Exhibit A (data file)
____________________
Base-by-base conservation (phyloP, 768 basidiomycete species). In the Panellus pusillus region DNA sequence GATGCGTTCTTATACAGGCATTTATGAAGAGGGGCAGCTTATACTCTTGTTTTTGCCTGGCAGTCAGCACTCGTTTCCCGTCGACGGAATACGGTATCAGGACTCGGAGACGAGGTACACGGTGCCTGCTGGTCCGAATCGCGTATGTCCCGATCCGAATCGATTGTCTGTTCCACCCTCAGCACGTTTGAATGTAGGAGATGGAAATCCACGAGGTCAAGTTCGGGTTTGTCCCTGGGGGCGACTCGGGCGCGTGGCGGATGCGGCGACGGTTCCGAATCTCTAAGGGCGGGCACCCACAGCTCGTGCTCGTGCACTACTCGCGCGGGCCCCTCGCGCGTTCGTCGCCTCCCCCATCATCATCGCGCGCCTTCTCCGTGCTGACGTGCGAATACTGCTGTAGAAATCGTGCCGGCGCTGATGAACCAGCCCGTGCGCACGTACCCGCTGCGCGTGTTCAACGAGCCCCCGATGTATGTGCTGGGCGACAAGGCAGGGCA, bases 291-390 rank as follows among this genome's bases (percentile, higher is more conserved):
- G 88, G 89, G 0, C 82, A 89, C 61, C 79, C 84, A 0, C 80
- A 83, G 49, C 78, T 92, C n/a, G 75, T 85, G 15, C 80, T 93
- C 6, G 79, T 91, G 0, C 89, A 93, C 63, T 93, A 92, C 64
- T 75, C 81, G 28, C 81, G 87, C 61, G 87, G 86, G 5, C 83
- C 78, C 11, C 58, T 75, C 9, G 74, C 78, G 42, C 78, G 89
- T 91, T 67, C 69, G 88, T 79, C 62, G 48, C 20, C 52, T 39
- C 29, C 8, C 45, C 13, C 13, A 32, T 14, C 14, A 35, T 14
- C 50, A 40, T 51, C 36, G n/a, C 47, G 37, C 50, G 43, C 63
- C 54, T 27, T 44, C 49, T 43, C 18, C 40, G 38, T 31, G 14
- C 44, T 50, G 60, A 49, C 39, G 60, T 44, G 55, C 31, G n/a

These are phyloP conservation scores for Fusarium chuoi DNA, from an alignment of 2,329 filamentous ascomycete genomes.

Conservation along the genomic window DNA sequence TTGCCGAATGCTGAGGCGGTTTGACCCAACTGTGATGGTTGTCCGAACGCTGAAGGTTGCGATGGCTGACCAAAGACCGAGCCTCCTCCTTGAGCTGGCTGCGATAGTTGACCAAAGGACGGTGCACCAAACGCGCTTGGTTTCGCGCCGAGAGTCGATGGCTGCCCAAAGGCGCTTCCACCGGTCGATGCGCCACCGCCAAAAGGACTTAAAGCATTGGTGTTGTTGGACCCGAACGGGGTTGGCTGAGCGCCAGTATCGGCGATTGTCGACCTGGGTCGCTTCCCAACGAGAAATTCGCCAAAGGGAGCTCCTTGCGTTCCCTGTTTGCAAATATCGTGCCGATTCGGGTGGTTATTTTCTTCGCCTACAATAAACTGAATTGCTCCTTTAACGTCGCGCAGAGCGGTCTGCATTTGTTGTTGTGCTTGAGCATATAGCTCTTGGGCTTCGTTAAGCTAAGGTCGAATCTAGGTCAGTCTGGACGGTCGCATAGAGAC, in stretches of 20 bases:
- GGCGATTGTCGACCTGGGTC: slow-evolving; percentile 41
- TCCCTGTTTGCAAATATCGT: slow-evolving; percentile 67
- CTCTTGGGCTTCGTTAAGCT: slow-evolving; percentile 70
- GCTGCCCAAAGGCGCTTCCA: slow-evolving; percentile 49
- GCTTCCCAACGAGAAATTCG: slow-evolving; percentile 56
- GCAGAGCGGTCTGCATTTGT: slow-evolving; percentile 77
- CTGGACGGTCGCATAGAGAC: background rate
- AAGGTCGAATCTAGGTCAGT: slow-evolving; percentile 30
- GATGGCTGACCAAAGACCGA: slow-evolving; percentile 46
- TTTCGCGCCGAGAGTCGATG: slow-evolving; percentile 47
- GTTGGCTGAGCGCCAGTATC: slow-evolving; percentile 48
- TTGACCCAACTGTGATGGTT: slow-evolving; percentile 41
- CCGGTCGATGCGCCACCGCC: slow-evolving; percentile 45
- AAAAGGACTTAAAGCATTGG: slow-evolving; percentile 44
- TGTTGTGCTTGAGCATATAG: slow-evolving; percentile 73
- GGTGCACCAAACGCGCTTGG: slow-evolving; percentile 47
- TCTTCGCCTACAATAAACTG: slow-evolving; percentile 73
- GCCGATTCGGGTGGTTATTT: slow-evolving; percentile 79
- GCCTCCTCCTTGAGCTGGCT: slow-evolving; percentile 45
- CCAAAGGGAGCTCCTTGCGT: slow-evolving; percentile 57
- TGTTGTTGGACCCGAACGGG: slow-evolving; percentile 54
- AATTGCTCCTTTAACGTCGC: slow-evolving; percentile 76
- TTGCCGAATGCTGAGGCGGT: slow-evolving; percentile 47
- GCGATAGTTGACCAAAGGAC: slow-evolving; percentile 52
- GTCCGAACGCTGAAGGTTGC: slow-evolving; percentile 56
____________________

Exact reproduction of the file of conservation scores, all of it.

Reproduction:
Base-by-base conservation (phyloP, 768 basidiomycete species). In the Panellus pusillus region DNA sequence GATGCGTTCTTATACAGGCATTTATGAAGAGGGGCAGCTTATACTCTTGTTTTTGCCTGGCAGTCAGCACTCGTTTCCCGTCGACGGAATACGGTATCAGGACTCGGAGACGAGGTACACGGTGCCTGCTGGTCCGAATCGCGTATGTCCCGATCCGAATCGATTGTCTGTTCCACCCTCAGCACGTTTGAATGTAGGAGATGGAAATCCACGAGGTCAAGTTCGGGTTTGTCCCTGGGGGCGACTCGGGCGCGTGGCGGATGCGGCGACGGTTCCGAATCTCTAAGGGCGGGCACCCACAGCTCGTGCTCGTGCACTACTCGCGCGGGCCCCTCGCGCGTTCGTCGCCTCCCCCATCATCATCGCGCGCCTTCTCCGTGCTGACGTGCGAATACTGCTGTAGAAATCGTGCCGGCGCTGATGAACCAGCCCGTGCGCACGTACCCGCTGCGCGTGTTCAACGAGCCCCCGATGTATGTGCTGGGCGACAAGGCAGGGCA, bases 291-390 rank as follows among this genome's bases (percentile, higher is more conserved):
- G 88, G 89, G 0, C 82, A 89, C 61, C 79, C 84, A 0, C 80
- A 83, G 49, C 78, T 92, C n/a, G 75, T 85, G 15, C 80, T 93
- C 6, G 79, T 91, G 0, C 89, A 93, C 63, T 93, A 92, C 64
- T 75, C 81, G 28, C 81, G 87, C 61, G 87, G 86, G 5, C 83
- C 78, C 11, C 58, T 75, C 9, G 74, C 78, G 42, C 78, G 89
- T 91, T 67, C 69, G 88, T 79, C 62, G 48, C 20, C 52, T 39
- C 29, C 8, C 45, C 13, C 13, A 32, T 14, C 14, A 35, T 14
- C 50, A 40, T 51, C 36, G n/a, C 47, G 37, C 50, G 43, C 63
- C 54, T 27, T 44, C 49, T 43, C 18, C 40, G 38, T 31, G 14
- C 44, T 50, G 60, A 49, C 39, G 60, T 44, G 55, C 31, G n/a

These are phyloP conservation scores for Fusarium chuoi DNA, from an alignment of 2,329 filamentous ascomycete genomes.

Conservation along the genomic window DNA sequence TTGCCGAATGCTGAGGCGGTTTGACCCAACTGTGATGGTTGTCCGAACGCTGAAGGTTGCGATGGCTGACCAAAGACCGAGCCTCCTCCTTGAGCTGGCTGCGATAGTTGACCAAAGGACGGTGCACCAAACGCGCTTGGTTTCGCGCCGAGAGTCGATGGCTGCCCAAAGGCGCTTCCACCGGTCGATGCGCCACCGCCAAAAGGACTTAAAGCATTGGTGTTGTTGGACCCGAACGGGGTTGGCTGAGCGCCAGTATCGGCGATTGTCGACCTGGGTCGCTTCCCAACGAGAAATTCGCCAAAGGGAGCTCCTTGCGTTCCCTGTTTGCAAATATCGTGCCGATTCGGGTGGTTATTTTCTTCGCCTACAATAAACTGAATTGCTCCTTTAACGTCGCGCAGAGCGGTCTGCATTTGTTGTTGTGCTTGAGCATATAGCTCTTGGGCTTCGTTAAGCTAAGGTCGAATCTAGGTCAGTCTGGACGGTCGCATAGAGAC, in stretches of 20 bases:
- GGCGATTGTCGACCTGGGTC: slow-evolving; percentile 41
- TCCCTGTTTGCAAATATCGT: slow-evolving; percentile 67
- CTCTTGGGCTTCGTTAAGCT: slow-evolving; percentile 70
- GCTGCCCAAAGGCGCTTCCA: slow-evolving; percentile 49
- GCTTCCCAACGAGAAATTCG: slow-evolving; percentile 56
- GCAGAGCGGTCTGCATTTGT: slow-evolving; percentile 77
- CTGGACGGTCGCATAGAGAC: background rate
- AAGGTCGAATCTAGGTCAGT: slow-evolving; percentile 30
- GATGGCTGACCAAAGACCGA: slow-evolving; percentile 46
- TTTCGCGCCGAGAGTCGATG: slow-evolving; percentile 47
- GTTGGCTGAGCGCCAGTATC: slow-evolving; percentile 48
- TTGACCCAACTGTGATGGTT: slow-evolving; percentile 41
- CCGGTCGATGCGCCACCGCC: slow-evolving; percentile 45
- AAAAGGACTTAAAGCATTGG: slow-evolving; percentile 44
- TGTTGTGCTTGAGCATATAG: slow-evolving; percentile 73
- GGTGCACCAAACGCGCTTGG: slow-evolving; percentile 47
- TCTTCGCCTACAATAAACTG: slow-evolving; percentile 73
- GCCGATTCGGGTGGTTATTT: slow-evolving; percentile 79
- GCCTCCTCCTTGAGCTGGCT: slow-evolving; percentile 45
- CCAAAGGGAGCTCCTTGCGT: slow-evolving; percentile 57
- TGTTGTTGGACCCGAACGGG: slow-evolving; percentile 54
- AATTGCTCCTTTAACGTCGC: slow-evolving; percentile 76
- TTGCCGAATGCTGAGGCGGT: slow-evolving; percentile 47
- GCGATAGTTGACCAAAGGAC: slow-evolving; percentile 52
- GTCCGAACGCTGAAGGTTGC: slow-evolving; percentile 56